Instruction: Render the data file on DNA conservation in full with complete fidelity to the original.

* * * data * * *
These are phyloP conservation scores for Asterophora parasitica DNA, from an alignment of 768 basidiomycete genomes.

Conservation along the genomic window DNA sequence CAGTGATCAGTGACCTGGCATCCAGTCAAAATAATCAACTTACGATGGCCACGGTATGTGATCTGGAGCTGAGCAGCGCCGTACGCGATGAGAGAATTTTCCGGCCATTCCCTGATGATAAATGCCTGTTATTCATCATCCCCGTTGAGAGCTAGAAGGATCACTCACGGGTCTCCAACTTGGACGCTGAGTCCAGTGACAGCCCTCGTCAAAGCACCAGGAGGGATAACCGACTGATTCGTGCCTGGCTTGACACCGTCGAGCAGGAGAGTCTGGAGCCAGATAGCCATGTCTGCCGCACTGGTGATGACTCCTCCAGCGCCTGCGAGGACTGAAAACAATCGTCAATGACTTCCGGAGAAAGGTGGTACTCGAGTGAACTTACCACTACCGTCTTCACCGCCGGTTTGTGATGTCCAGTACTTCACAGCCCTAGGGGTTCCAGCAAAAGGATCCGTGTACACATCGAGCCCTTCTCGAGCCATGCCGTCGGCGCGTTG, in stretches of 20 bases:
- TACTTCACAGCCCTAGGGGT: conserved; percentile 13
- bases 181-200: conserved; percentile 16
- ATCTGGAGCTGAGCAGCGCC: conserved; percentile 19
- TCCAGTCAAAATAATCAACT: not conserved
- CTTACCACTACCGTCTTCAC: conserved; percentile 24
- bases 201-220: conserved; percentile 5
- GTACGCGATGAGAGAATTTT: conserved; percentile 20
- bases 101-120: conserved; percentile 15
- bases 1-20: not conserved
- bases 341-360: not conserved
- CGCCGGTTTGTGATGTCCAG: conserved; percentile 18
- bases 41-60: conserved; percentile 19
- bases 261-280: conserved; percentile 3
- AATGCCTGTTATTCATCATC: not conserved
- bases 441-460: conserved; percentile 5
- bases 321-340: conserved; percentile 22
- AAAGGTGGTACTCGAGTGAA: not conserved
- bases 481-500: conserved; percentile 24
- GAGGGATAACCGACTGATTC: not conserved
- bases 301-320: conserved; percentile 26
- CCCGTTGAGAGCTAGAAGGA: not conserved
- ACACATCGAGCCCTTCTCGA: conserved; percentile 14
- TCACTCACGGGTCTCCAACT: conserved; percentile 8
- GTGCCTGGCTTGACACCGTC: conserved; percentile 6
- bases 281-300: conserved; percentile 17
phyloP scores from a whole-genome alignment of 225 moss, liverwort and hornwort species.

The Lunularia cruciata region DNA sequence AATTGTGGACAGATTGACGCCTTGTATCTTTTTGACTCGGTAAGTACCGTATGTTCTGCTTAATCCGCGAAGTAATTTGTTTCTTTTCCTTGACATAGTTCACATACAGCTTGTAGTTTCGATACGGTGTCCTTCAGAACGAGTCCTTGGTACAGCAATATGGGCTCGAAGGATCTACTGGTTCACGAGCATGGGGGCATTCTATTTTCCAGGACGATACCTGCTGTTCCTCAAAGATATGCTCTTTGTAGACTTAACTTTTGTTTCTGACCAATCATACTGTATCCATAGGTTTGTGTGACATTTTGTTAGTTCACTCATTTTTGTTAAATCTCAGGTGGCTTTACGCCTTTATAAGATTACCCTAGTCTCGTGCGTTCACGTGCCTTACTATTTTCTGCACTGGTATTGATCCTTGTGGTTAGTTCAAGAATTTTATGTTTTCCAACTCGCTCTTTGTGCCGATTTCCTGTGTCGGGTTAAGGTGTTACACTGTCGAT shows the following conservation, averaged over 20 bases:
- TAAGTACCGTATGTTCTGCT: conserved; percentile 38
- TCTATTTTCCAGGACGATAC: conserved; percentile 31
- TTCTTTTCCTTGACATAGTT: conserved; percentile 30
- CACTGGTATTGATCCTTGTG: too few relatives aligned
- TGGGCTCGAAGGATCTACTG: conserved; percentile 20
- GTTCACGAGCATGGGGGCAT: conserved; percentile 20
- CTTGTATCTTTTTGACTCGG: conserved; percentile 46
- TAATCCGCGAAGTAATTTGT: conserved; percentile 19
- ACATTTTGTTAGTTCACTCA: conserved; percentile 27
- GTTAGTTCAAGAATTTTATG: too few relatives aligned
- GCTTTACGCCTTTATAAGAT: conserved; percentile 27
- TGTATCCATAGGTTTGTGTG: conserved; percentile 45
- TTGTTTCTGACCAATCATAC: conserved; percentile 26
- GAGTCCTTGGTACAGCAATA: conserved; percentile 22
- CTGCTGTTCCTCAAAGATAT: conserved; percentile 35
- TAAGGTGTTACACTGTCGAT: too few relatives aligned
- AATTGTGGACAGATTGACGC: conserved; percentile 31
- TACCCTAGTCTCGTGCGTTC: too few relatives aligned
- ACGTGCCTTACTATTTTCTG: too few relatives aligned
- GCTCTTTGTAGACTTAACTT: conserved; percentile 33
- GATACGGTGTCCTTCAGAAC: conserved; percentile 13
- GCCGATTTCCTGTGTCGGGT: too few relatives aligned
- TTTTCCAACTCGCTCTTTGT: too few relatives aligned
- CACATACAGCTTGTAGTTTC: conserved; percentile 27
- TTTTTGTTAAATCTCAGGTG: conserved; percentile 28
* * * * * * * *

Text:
These are phyloP conservation scores for Asterophora parasitica DNA, from an alignment of 768 basidiomycete genomes.

Conservation along the genomic window DNA sequence CAGTGATCAGTGACCTGGCATCCAGTCAAAATAATCAACTTACGATGGCCACGGTATGTGATCTGGAGCTGAGCAGCGCCGTACGCGATGAGAGAATTTTCCGGCCATTCCCTGATGATAAATGCCTGTTATTCATCATCCCCGTTGAGAGCTAGAAGGATCACTCACGGGTCTCCAACTTGGACGCTGAGTCCAGTGACAGCCCTCGTCAAAGCACCAGGAGGGATAACCGACTGATTCGTGCCTGGCTTGACACCGTCGAGCAGGAGAGTCTGGAGCCAGATAGCCATGTCTGCCGCACTGGTGATGACTCCTCCAGCGCCTGCGAGGACTGAAAACAATCGTCAATGACTTCCGGAGAAAGGTGGTACTCGAGTGAACTTACCACTACCGTCTTCACCGCCGGTTTGTGATGTCCAGTACTTCACAGCCCTAGGGGTTCCAGCAAAAGGATCCGTGTACACATCGAGCCCTTCTCGAGCCATGCCGTCGGCGCGTTG, in stretches of 20 bases:
- TACTTCACAGCCCTAGGGGT: conserved; percentile 13
- bases 181-200: conserved; percentile 16
- ATCTGGAGCTGAGCAGCGCC: conserved; percentile 19
- TCCAGTCAAAATAATCAACT: not conserved
- CTTACCACTACCGTCTTCAC: conserved; percentile 24
- bases 201-220: conserved; percentile 5
- GTACGCGATGAGAGAATTTT: conserved; percentile 20
- bases 101-120: conserved; percentile 15
- bases 1-20: not conserved
- bases 341-360: not conserved
- CGCCGGTTTGTGATGTCCAG: conserved; percentile 18
- bases 41-60: conserved; percentile 19
- bases 261-280: conserved; percentile 3
- AATGCCTGTTATTCATCATC: not conserved
- bases 441-460: conserved; percentile 5
- bases 321-340: conserved; percentile 22
- AAAGGTGGTACTCGAGTGAA: not conserved
- bases 481-500: conserved; percentile 24
- GAGGGATAACCGACTGATTC: not conserved
- bases 301-320: conserved; percentile 26
- CCCGTTGAGAGCTAGAAGGA: not conserved
- ACACATCGAGCCCTTCTCGA: conserved; percentile 14
- TCACTCACGGGTCTCCAACT: conserved; percentile 8
- GTGCCTGGCTTGACACCGTC: conserved; percentile 6
- bases 281-300: conserved; percentile 17
phyloP scores from a whole-genome alignment of 225 moss, liverwort and hornwort species.

The Lunularia cruciata region DNA sequence AATTGTGGACAGATTGACGCCTTGTATCTTTTTGACTCGGTAAGTACCGTATGTTCTGCTTAATCCGCGAAGTAATTTGTTTCTTTTCCTTGACATAGTTCACATACAGCTTGTAGTTTCGATACGGTGTCCTTCAGAACGAGTCCTTGGTACAGCAATATGGGCTCGAAGGATCTACTGGTTCACGAGCATGGGGGCATTCTATTTTCCAGGACGATACCTGCTGTTCCTCAAAGATATGCTCTTTGTAGACTTAACTTTTGTTTCTGACCAATCATACTGTATCCATAGGTTTGTGTGACATTTTGTTAGTTCACTCATTTTTGTTAAATCTCAGGTGGCTTTACGCCTTTATAAGATTACCCTAGTCTCGTGCGTTCACGTGCCTTACTATTTTCTGCACTGGTATTGATCCTTGTGGTTAGTTCAAGAATTTTATGTTTTCCAACTCGCTCTTTGTGCCGATTTCCTGTGTCGGGTTAAGGTGTTACACTGTCGAT shows the following conservation, averaged over 20 bases:
- TAAGTACCGTATGTTCTGCT: conserved; percentile 38
- TCTATTTTCCAGGACGATAC: conserved; percentile 31
- TTCTTTTCCTTGACATAGTT: conserved; percentile 30
- CACTGGTATTGATCCTTGTG: too few relatives aligned
- TGGGCTCGAAGGATCTACTG: conserved; percentile 20
- GTTCACGAGCATGGGGGCAT: conserved; percentile 20
- CTTGTATCTTTTTGACTCGG: conserved; percentile 46
- TAATCCGCGAAGTAATTTGT: conserved; percentile 19
- ACATTTTGTTAGTTCACTCA: conserved; percentile 27
- GTTAGTTCAAGAATTTTATG: too few relatives aligned
- GCTTTACGCCTTTATAAGAT: conserved; percentile 27
- TGTATCCATAGGTTTGTGTG: conserved; percentile 45
- TTGTTTCTGACCAATCATAC: conserved; percentile 26
- GAGTCCTTGGTACAGCAATA: conserved; percentile 22
- CTGCTGTTCCTCAAAGATAT: conserved; percentile 35
- TAAGGTGTTACACTGTCGAT: too few relatives aligned
- AATTGTGGACAGATTGACGC: conserved; percentile 31
- TACCCTAGTCTCGTGCGTTC: too few relatives aligned
- ACGTGCCTTACTATTTTCTG: too few relatives aligned
- GCTCTTTGTAGACTTAACTT: conserved; percentile 33
- GATACGGTGTCCTTCAGAAC: conserved; percentile 13
- GCCGATTTCCTGTGTCGGGT: too few relatives aligned
- TTTTCCAACTCGCTCTTTGT: too few relatives aligned
- CACATACAGCTTGTAGTTTC: conserved; percentile 27
- TTTTTGTTAAATCTCAGGTG: conserved; percentile 28